Although summer and fall were good in terms of sales and they will end the year on a positive note, COVID-19 left an emotional scar at Maria Flowers, a company that supplies mainly roses from Ecuador to supermarkets in the US. In early August, they lost one beloved member of their team, Omar Neira, to the virus. "It was a terrible experience for everyone in Maria Flowers and we are still very sad for his departure," says Felipe Villamizar, the company's CEO, when looking back at the year. Fortunately, business is still doing well, they are already planning for Valentine's Day 2021 and have high hopes for 2021.
Felipe Villamizar of Maria Flowers at PMA Fresh Summit 2019. He sources mainly roses, from different farms in Ecuador and Colombia. About 70 percent of their assortment is from Ecuador, Colombia accounts for 30 percent.
When looking back at the year, Villamizar describes it as a rollercoaster. "Sales started great for Valentine’s Day with record sales, then in March, when the pandemic hit the USA, the sales took a big hit and we were about 35% down in sales without really knowing where we were heading." Fortunately, things got better. "Mother’s Day was still low in volume but it was a turning point because I think it gave a clear indication that the US consumer was willing to purchase flowers to decorate their homes during this pandemic. Summer and fall were good with sales above last year's levels."
This rollercoaster ride wasn't without any challenges. "We had to deal with a lot of operational challenges and fortunately we managed to do it. The major challenge, however, was definitely dealing with the passing of one of our beloved team members."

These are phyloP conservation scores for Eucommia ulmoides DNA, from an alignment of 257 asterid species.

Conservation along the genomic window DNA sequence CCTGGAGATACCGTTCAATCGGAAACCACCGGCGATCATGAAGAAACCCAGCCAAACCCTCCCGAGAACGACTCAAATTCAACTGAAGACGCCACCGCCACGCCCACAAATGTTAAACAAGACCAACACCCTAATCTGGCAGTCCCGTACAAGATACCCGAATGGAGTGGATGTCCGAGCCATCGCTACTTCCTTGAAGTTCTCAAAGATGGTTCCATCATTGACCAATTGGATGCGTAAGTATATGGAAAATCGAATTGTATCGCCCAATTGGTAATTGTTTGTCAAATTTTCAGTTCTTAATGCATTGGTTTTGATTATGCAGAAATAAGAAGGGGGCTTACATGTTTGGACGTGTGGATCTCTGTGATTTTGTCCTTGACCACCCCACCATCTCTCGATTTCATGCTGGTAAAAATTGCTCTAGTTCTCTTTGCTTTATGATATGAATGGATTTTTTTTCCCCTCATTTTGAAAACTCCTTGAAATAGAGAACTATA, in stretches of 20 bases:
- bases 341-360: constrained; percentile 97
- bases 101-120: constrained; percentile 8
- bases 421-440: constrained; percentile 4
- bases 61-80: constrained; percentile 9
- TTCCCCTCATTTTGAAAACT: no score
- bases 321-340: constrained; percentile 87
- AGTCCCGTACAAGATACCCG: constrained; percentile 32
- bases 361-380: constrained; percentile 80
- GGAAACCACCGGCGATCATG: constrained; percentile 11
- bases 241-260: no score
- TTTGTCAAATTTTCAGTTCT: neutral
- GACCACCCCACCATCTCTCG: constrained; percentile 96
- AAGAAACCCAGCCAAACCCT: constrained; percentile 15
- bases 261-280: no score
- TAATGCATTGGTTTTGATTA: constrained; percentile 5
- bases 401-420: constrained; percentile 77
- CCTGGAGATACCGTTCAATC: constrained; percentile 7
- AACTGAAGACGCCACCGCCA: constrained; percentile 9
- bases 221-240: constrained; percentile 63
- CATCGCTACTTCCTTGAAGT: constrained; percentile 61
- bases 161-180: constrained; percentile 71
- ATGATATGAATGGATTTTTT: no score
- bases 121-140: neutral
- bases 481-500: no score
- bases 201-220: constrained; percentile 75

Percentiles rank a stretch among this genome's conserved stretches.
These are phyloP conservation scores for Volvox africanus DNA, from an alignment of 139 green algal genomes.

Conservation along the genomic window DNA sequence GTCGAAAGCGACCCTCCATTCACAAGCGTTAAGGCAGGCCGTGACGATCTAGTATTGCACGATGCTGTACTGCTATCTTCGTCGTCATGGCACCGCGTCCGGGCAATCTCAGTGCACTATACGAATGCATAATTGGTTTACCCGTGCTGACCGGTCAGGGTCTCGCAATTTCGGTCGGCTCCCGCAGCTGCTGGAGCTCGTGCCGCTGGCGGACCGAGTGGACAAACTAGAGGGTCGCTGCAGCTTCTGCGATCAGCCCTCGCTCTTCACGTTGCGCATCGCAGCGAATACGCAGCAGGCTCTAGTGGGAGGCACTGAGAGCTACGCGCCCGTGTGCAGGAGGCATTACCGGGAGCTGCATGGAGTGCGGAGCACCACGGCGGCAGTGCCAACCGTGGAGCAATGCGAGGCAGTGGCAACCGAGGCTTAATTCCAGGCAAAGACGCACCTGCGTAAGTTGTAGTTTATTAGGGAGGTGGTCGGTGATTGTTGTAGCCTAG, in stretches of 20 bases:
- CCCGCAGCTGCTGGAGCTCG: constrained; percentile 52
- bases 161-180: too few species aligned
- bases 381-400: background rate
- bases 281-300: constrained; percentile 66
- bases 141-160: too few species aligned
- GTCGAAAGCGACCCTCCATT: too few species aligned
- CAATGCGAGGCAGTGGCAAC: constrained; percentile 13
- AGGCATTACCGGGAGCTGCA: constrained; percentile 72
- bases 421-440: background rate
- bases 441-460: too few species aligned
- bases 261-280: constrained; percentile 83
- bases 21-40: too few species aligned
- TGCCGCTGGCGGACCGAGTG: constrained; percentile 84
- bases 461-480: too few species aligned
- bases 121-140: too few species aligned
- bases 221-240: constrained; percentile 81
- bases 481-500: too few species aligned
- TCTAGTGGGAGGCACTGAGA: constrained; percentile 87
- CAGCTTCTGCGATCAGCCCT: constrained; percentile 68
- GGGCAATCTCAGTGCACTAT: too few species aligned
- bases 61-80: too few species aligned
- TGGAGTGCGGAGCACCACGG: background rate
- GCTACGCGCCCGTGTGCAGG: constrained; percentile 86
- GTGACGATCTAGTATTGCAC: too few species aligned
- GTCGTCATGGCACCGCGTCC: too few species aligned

Taking care of the environment
Even though Maria Flowers was dealing with many different challenges, they decided to continue to support the Ecuadorian environmental organization called EcoMinga, which protects primary forests. "We thought that it was especially important to support them this year because the economic problems that the pandemic brought, creates even more pressure on the environmental reserves. Because of this support, during 2020 we were honored with the naming of a new species of Salamander that was discovered in the reserve (Oedipina villamizariorum sp. n.)."
Bright colors are in - more yellow and orange
When looking at the trends, Villamizar notices a shift from pastel colors to bright colors. "Bright colors are in and pastel colors are out." And he sees farms adjusting to this development. "To adjust, farms are changing their color compositions with a special focus on increasing yellow and orange tones."
Addition of roses to the GSP program
President Trump has added roses to the Generalized System of Preferences (GSP) effective November 1st, 2020. Villamizar says this was great news. "Rose growers around the world are happy that such an important crop was added to the GSP program, especially considering that all the rest of the flowers were already included in the program."
Expectations for 2021
Expectations for 2021 are high. "We feel that more consumers have experienced the joy of having more fresh flowers in their homes during 2020 and we think that during 2021 they will continue to do it."